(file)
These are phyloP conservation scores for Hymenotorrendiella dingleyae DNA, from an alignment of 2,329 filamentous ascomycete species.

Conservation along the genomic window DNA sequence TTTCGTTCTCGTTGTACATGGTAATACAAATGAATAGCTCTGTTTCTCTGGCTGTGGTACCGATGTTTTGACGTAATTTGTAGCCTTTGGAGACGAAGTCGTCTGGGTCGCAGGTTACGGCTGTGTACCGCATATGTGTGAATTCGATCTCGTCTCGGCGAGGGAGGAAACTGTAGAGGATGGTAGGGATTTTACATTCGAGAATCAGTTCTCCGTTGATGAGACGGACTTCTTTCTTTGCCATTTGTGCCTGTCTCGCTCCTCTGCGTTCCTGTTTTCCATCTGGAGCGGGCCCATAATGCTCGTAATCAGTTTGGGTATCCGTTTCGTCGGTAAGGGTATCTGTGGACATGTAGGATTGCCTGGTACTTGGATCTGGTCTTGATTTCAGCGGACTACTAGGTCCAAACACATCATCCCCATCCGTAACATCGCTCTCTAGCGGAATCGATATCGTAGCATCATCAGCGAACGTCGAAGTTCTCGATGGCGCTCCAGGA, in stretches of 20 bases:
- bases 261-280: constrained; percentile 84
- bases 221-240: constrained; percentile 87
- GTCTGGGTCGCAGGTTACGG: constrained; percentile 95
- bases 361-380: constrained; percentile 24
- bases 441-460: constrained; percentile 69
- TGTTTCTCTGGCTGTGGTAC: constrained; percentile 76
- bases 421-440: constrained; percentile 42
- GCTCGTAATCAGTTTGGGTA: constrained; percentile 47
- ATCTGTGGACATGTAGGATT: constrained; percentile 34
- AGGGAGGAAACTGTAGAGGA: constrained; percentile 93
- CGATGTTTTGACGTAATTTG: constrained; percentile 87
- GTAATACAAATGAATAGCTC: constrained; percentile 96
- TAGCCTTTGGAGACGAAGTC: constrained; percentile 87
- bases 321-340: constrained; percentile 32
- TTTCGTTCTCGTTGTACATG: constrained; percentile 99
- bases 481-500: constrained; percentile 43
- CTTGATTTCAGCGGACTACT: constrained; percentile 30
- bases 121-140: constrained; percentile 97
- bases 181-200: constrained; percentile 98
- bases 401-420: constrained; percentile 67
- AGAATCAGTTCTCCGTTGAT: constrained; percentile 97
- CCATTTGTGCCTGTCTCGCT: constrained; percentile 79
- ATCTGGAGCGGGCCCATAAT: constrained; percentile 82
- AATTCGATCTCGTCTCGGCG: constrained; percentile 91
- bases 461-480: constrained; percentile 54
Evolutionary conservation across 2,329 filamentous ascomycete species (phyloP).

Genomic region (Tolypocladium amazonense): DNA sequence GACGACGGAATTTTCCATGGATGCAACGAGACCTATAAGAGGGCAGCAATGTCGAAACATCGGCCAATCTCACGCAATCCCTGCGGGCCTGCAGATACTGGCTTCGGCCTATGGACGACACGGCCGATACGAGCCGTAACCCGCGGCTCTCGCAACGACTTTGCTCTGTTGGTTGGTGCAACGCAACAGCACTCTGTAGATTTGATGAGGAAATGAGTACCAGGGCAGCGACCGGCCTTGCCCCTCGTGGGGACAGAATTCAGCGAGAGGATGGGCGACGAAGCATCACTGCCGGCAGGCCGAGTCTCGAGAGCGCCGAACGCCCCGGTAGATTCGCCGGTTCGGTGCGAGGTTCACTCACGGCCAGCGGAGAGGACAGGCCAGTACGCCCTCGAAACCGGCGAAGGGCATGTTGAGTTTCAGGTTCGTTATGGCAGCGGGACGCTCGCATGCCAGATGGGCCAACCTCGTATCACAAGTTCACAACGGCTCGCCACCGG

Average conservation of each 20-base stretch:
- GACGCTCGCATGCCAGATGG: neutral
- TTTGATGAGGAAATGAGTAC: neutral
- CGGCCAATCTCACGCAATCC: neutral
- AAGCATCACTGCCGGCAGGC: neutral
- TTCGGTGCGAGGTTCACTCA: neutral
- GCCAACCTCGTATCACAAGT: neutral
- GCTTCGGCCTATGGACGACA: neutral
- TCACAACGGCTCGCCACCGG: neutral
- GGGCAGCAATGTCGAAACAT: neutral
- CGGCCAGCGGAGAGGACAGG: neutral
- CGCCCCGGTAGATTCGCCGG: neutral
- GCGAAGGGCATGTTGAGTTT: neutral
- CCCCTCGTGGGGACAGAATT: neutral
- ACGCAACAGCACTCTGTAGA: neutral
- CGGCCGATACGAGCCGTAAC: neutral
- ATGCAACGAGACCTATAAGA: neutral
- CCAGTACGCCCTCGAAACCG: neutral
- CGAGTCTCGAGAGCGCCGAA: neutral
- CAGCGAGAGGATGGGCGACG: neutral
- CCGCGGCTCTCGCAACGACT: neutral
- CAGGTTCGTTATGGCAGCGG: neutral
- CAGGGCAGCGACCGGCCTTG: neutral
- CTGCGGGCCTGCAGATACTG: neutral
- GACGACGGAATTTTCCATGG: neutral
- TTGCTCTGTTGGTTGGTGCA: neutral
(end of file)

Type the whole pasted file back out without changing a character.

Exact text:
These are phyloP conservation scores for Hymenotorrendiella dingleyae DNA, from an alignment of 2,329 filamentous ascomycete species.

Conservation along the genomic window DNA sequence TTTCGTTCTCGTTGTACATGGTAATACAAATGAATAGCTCTGTTTCTCTGGCTGTGGTACCGATGTTTTGACGTAATTTGTAGCCTTTGGAGACGAAGTCGTCTGGGTCGCAGGTTACGGCTGTGTACCGCATATGTGTGAATTCGATCTCGTCTCGGCGAGGGAGGAAACTGTAGAGGATGGTAGGGATTTTACATTCGAGAATCAGTTCTCCGTTGATGAGACGGACTTCTTTCTTTGCCATTTGTGCCTGTCTCGCTCCTCTGCGTTCCTGTTTTCCATCTGGAGCGGGCCCATAATGCTCGTAATCAGTTTGGGTATCCGTTTCGTCGGTAAGGGTATCTGTGGACATGTAGGATTGCCTGGTACTTGGATCTGGTCTTGATTTCAGCGGACTACTAGGTCCAAACACATCATCCCCATCCGTAACATCGCTCTCTAGCGGAATCGATATCGTAGCATCATCAGCGAACGTCGAAGTTCTCGATGGCGCTCCAGGA, in stretches of 20 bases:
- bases 261-280: constrained; percentile 84
- bases 221-240: constrained; percentile 87
- GTCTGGGTCGCAGGTTACGG: constrained; percentile 95
- bases 361-380: constrained; percentile 24
- bases 441-460: constrained; percentile 69
- TGTTTCTCTGGCTGTGGTAC: constrained; percentile 76
- bases 421-440: constrained; percentile 42
- GCTCGTAATCAGTTTGGGTA: constrained; percentile 47
- ATCTGTGGACATGTAGGATT: constrained; percentile 34
- AGGGAGGAAACTGTAGAGGA: constrained; percentile 93
- CGATGTTTTGACGTAATTTG: constrained; percentile 87
- GTAATACAAATGAATAGCTC: constrained; percentile 96
- TAGCCTTTGGAGACGAAGTC: constrained; percentile 87
- bases 321-340: constrained; percentile 32
- TTTCGTTCTCGTTGTACATG: constrained; percentile 99
- bases 481-500: constrained; percentile 43
- CTTGATTTCAGCGGACTACT: constrained; percentile 30
- bases 121-140: constrained; percentile 97
- bases 181-200: constrained; percentile 98
- bases 401-420: constrained; percentile 67
- AGAATCAGTTCTCCGTTGAT: constrained; percentile 97
- CCATTTGTGCCTGTCTCGCT: constrained; percentile 79
- ATCTGGAGCGGGCCCATAAT: constrained; percentile 82
- AATTCGATCTCGTCTCGGCG: constrained; percentile 91
- bases 461-480: constrained; percentile 54
Evolutionary conservation across 2,329 filamentous ascomycete species (phyloP).

Genomic region (Tolypocladium amazonense): DNA sequence GACGACGGAATTTTCCATGGATGCAACGAGACCTATAAGAGGGCAGCAATGTCGAAACATCGGCCAATCTCACGCAATCCCTGCGGGCCTGCAGATACTGGCTTCGGCCTATGGACGACACGGCCGATACGAGCCGTAACCCGCGGCTCTCGCAACGACTTTGCTCTGTTGGTTGGTGCAACGCAACAGCACTCTGTAGATTTGATGAGGAAATGAGTACCAGGGCAGCGACCGGCCTTGCCCCTCGTGGGGACAGAATTCAGCGAGAGGATGGGCGACGAAGCATCACTGCCGGCAGGCCGAGTCTCGAGAGCGCCGAACGCCCCGGTAGATTCGCCGGTTCGGTGCGAGGTTCACTCACGGCCAGCGGAGAGGACAGGCCAGTACGCCCTCGAAACCGGCGAAGGGCATGTTGAGTTTCAGGTTCGTTATGGCAGCGGGACGCTCGCATGCCAGATGGGCCAACCTCGTATCACAAGTTCACAACGGCTCGCCACCGG

Average conservation of each 20-base stretch:
- GACGCTCGCATGCCAGATGG: neutral
- TTTGATGAGGAAATGAGTAC: neutral
- CGGCCAATCTCACGCAATCC: neutral
- AAGCATCACTGCCGGCAGGC: neutral
- TTCGGTGCGAGGTTCACTCA: neutral
- GCCAACCTCGTATCACAAGT: neutral
- GCTTCGGCCTATGGACGACA: neutral
- TCACAACGGCTCGCCACCGG: neutral
- GGGCAGCAATGTCGAAACAT: neutral
- CGGCCAGCGGAGAGGACAGG: neutral
- CGCCCCGGTAGATTCGCCGG: neutral
- GCGAAGGGCATGTTGAGTTT: neutral
- CCCCTCGTGGGGACAGAATT: neutral
- ACGCAACAGCACTCTGTAGA: neutral
- CGGCCGATACGAGCCGTAAC: neutral
- ATGCAACGAGACCTATAAGA: neutral
- CCAGTACGCCCTCGAAACCG: neutral
- CGAGTCTCGAGAGCGCCGAA: neutral
- CAGCGAGAGGATGGGCGACG: neutral
- CCGCGGCTCTCGCAACGACT: neutral
- CAGGTTCGTTATGGCAGCGG: neutral
- CAGGGCAGCGACCGGCCTTG: neutral
- CTGCGGGCCTGCAGATACTG: neutral
- GACGACGGAATTTTCCATGG: neutral
- TTGCTCTGTTGGTTGGTGCA: neutral